STEEL Authority of India (SAIL) is understood to have deferred its five-year bond issue because the company is not comfortable with the rate at which bids are coming in.
STEEL Authority of India (SAIL) is understood to have deferred its five-year bond issue because the company is not comfortable with the rate at which bids are coming in. The lowest bid so far has been 8 basis points higher than the steelmaker’s expectations, according to bond arrangers.
Ajay Manglunia, executive vice-president at Edelweiss Securities, confirms that SAIL deferred its five-year bond issue two days back since the lowest yield offered to the company stood at 8.18% while SAIL was looking to issue bonds at a better pricing.
“The company had made a counter-offer at 8.10%. Even at 8.18%, SAIL received bid for a small quantum against the R500 crore it was planning to raise. This is why it deferred the bond issue,” said Manglunia.
Corporate bond yields in October are at comparatively softer levels from what were seen in September. Bloomberg data show that on September 22, Rural Electrification Corporation (REC) issued five-year bonds at 8.36%. A few days later, in a surprise move on September 29, the RBI cut the repo rate by 50 bps that pushed yields on corporate bonds down.
It became evident when REC was able to issue 10-year bonds at a yield as low as 8.11% on October 7.
The yield on a five-year public sector unit paper currently stands close to 8.15%. However, SAIL was offered a bid of 8.18% because of the present conditions in the steel sector, market participants said.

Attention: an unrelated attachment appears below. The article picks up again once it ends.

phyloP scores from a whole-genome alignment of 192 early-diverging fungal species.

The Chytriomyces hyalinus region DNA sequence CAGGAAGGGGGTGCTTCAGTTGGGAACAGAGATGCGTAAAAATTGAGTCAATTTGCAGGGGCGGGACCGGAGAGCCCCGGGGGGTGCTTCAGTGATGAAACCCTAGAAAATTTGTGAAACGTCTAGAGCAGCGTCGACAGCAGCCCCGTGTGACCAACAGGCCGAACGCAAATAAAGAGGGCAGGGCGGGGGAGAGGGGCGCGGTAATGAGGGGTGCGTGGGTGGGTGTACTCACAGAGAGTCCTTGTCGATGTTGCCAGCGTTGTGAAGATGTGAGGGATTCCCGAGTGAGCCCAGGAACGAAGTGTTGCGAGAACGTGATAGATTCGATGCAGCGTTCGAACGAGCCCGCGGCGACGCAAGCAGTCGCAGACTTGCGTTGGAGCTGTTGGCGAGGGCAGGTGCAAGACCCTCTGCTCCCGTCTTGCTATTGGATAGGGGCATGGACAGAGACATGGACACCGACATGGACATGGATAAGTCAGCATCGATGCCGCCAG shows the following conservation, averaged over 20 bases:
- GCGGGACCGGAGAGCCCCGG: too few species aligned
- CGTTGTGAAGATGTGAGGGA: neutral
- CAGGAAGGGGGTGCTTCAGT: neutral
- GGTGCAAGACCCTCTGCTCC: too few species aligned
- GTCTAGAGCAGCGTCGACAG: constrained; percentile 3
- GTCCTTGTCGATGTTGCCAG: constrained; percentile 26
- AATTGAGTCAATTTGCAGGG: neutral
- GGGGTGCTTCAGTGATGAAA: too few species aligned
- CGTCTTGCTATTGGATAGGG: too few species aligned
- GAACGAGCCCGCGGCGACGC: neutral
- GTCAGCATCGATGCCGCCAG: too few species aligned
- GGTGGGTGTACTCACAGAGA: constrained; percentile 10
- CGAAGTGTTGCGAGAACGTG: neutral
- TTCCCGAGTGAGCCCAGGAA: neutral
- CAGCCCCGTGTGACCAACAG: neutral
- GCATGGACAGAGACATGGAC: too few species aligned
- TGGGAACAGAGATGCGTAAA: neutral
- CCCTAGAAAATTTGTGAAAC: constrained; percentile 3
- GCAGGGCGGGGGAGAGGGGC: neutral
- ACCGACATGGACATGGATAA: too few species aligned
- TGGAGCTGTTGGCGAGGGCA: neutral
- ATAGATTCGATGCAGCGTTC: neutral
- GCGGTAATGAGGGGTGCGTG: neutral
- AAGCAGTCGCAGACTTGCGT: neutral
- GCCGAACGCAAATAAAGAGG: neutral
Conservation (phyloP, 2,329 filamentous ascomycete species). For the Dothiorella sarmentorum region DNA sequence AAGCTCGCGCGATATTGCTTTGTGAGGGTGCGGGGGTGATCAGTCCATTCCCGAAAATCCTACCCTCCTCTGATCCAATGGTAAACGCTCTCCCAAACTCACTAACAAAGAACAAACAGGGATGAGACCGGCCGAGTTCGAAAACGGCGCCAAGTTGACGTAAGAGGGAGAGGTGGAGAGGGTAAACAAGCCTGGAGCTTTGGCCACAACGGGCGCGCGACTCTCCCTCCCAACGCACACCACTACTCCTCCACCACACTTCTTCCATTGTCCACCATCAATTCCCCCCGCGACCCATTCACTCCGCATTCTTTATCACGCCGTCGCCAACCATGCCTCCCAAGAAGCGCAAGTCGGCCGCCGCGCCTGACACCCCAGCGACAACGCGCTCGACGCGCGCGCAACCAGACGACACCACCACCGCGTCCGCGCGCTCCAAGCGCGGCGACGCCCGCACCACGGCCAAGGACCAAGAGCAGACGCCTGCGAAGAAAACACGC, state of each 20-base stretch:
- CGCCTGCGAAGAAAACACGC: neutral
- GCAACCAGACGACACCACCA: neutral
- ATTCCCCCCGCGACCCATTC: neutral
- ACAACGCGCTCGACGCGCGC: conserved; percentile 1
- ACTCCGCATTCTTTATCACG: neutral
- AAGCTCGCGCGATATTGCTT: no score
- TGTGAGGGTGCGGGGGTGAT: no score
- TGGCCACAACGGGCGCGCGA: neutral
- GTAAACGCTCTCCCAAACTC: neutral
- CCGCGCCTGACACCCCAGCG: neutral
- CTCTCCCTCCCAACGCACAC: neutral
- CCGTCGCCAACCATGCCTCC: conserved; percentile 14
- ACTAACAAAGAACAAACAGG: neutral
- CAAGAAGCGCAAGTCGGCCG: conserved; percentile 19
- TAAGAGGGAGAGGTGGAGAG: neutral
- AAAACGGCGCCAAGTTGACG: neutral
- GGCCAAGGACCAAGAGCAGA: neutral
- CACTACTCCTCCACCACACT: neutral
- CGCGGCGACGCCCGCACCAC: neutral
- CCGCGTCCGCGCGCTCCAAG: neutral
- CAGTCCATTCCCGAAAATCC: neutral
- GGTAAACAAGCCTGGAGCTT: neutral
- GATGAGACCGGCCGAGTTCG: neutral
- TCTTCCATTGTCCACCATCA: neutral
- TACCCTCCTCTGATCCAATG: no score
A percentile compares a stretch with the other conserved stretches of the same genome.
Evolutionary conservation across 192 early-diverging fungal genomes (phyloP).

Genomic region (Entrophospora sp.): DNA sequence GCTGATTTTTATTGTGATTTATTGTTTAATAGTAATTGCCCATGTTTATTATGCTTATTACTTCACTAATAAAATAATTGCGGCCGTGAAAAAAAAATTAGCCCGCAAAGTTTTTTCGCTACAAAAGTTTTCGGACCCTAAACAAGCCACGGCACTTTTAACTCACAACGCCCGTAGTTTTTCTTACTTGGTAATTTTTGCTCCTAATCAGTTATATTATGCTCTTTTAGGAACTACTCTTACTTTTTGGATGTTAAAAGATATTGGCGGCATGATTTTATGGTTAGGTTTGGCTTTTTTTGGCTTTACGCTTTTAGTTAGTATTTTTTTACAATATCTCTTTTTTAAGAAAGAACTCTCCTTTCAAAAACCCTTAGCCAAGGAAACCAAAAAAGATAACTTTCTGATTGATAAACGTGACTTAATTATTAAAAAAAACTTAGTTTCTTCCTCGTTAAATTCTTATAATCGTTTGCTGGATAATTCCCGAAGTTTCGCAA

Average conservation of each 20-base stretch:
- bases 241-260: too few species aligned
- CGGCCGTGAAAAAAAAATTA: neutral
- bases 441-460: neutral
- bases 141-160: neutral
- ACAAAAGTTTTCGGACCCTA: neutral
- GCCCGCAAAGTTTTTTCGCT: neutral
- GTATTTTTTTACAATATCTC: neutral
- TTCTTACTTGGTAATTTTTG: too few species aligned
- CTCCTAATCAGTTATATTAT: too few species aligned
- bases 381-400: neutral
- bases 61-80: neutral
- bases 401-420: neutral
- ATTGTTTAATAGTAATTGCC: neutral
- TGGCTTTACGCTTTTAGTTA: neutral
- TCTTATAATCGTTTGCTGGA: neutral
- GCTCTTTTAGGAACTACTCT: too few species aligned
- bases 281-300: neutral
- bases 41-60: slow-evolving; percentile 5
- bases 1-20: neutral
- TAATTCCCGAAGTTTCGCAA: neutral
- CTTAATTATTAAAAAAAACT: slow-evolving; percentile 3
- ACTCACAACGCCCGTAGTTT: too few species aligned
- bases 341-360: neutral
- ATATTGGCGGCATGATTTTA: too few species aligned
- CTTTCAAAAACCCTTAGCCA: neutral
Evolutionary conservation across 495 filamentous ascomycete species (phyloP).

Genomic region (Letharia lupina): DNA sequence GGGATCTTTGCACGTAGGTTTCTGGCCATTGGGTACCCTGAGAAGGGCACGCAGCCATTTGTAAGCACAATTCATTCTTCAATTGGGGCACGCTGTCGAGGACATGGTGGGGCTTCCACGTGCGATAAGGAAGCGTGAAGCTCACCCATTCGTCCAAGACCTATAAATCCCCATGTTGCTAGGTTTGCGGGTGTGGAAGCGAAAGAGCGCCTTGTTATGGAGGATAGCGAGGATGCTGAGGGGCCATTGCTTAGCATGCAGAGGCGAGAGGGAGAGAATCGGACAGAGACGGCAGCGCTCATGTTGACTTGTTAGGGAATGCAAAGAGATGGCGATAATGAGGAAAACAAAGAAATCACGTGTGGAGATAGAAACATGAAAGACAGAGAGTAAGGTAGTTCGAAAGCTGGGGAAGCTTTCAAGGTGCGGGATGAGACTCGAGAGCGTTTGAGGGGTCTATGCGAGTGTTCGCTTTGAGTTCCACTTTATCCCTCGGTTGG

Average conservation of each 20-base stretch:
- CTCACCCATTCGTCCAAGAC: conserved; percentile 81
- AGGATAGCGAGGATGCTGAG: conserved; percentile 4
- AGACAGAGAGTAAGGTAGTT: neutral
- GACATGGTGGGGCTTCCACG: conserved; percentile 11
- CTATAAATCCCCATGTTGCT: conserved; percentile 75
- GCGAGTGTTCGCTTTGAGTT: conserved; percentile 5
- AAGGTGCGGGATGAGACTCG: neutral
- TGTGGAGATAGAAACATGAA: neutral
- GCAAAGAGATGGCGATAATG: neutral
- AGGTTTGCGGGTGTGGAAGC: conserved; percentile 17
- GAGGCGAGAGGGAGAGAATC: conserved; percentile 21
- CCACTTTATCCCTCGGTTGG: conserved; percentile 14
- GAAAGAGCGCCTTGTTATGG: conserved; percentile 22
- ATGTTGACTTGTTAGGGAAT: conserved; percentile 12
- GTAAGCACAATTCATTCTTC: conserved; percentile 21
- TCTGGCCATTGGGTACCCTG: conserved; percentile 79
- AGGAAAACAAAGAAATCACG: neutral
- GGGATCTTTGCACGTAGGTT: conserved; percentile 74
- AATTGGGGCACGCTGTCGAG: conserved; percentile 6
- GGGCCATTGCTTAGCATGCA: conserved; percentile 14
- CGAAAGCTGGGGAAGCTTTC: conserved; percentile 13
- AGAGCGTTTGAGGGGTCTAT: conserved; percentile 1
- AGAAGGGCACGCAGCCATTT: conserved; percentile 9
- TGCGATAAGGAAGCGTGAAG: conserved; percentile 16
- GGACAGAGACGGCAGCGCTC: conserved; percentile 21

“SAIL is always seen demanding a better price for its bond issue compared to prevalent market rates. The yield on a five-year PSU paper stands at 8.15% as of now. For SAIL, the yield offered was 8.18% with the premium of a few basis points taking into account the sluggishness prevailing in the steel sector,” Manglunia added.
Amid a crash in global commodity prices, metal producers, especially domestic steel makers, are facing a very difficult business environment. At a time when global benchmarks are trading at multi-year lows, slowdown in domestic demand and onslaught of imports have led to every second large-to-medium size steel producer reporting losses in the first quarter of this fiscal.
The stress on the sector is evident with the number of rating downgrades that have taken place in FY16 so far. Of the 11 metals producers that saw rating downgrades, seven are steel producers of which four are now graded “D”. Among the bigger players, Vedanta, Hindalco and Jindal Steel and Power have also seen a demotion in their credit ratings.
Analysts expect many companies from the sector to report negative cash flow for FY16 even as an imposition of a safeguard duty is likely to bring some respite in terms of higher domestic prices.
The future does not look great either. On Wednesday, Bloomberg quoted the deputy head of the China Iron and Steel Association, Zhu Jimin, saying that production cuts are slower than the contraction in demand and, therefore, oversupply is worsening.